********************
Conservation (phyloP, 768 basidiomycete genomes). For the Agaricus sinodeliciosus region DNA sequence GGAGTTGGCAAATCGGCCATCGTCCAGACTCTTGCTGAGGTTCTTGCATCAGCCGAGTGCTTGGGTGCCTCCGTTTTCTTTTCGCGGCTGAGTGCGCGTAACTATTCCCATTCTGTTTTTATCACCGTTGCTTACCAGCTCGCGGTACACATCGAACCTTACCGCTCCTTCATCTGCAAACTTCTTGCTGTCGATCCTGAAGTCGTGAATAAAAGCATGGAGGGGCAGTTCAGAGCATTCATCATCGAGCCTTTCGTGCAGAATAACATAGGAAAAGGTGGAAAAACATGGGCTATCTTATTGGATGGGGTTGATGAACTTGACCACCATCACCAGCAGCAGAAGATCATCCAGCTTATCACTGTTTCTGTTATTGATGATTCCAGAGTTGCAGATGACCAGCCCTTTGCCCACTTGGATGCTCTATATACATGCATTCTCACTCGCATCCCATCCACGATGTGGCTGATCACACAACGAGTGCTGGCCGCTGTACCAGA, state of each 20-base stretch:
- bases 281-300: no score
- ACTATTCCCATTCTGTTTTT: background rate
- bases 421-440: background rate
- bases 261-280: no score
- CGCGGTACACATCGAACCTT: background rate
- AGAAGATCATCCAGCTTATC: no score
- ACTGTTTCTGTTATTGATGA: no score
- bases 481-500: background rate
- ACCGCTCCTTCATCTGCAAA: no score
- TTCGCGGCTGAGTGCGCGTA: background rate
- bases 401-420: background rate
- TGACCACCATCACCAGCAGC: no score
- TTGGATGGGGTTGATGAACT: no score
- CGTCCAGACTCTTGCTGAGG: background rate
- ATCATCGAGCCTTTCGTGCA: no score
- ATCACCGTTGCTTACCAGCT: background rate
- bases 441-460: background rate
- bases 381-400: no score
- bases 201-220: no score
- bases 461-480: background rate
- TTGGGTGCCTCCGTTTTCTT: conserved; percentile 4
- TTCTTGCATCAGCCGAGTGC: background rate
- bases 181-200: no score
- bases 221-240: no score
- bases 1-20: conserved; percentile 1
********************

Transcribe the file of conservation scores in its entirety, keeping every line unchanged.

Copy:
Conservation (phyloP, 768 basidiomycete genomes). For the Agaricus sinodeliciosus region DNA sequence GGAGTTGGCAAATCGGCCATCGTCCAGACTCTTGCTGAGGTTCTTGCATCAGCCGAGTGCTTGGGTGCCTCCGTTTTCTTTTCGCGGCTGAGTGCGCGTAACTATTCCCATTCTGTTTTTATCACCGTTGCTTACCAGCTCGCGGTACACATCGAACCTTACCGCTCCTTCATCTGCAAACTTCTTGCTGTCGATCCTGAAGTCGTGAATAAAAGCATGGAGGGGCAGTTCAGAGCATTCATCATCGAGCCTTTCGTGCAGAATAACATAGGAAAAGGTGGAAAAACATGGGCTATCTTATTGGATGGGGTTGATGAACTTGACCACCATCACCAGCAGCAGAAGATCATCCAGCTTATCACTGTTTCTGTTATTGATGATTCCAGAGTTGCAGATGACCAGCCCTTTGCCCACTTGGATGCTCTATATACATGCATTCTCACTCGCATCCCATCCACGATGTGGCTGATCACACAACGAGTGCTGGCCGCTGTACCAGA, state of each 20-base stretch:
- bases 281-300: no score
- ACTATTCCCATTCTGTTTTT: background rate
- bases 421-440: background rate
- bases 261-280: no score
- CGCGGTACACATCGAACCTT: background rate
- AGAAGATCATCCAGCTTATC: no score
- ACTGTTTCTGTTATTGATGA: no score
- bases 481-500: background rate
- ACCGCTCCTTCATCTGCAAA: no score
- TTCGCGGCTGAGTGCGCGTA: background rate
- bases 401-420: background rate
- TGACCACCATCACCAGCAGC: no score
- TTGGATGGGGTTGATGAACT: no score
- CGTCCAGACTCTTGCTGAGG: background rate
- ATCATCGAGCCTTTCGTGCA: no score
- ATCACCGTTGCTTACCAGCT: background rate
- bases 441-460: background rate
- bases 381-400: no score
- bases 201-220: no score
- bases 461-480: background rate
- TTGGGTGCCTCCGTTTTCTT: conserved; percentile 4
- TTCTTGCATCAGCCGAGTGC: background rate
- bases 181-200: no score
- bases 221-240: no score
- bases 1-20: conserved; percentile 1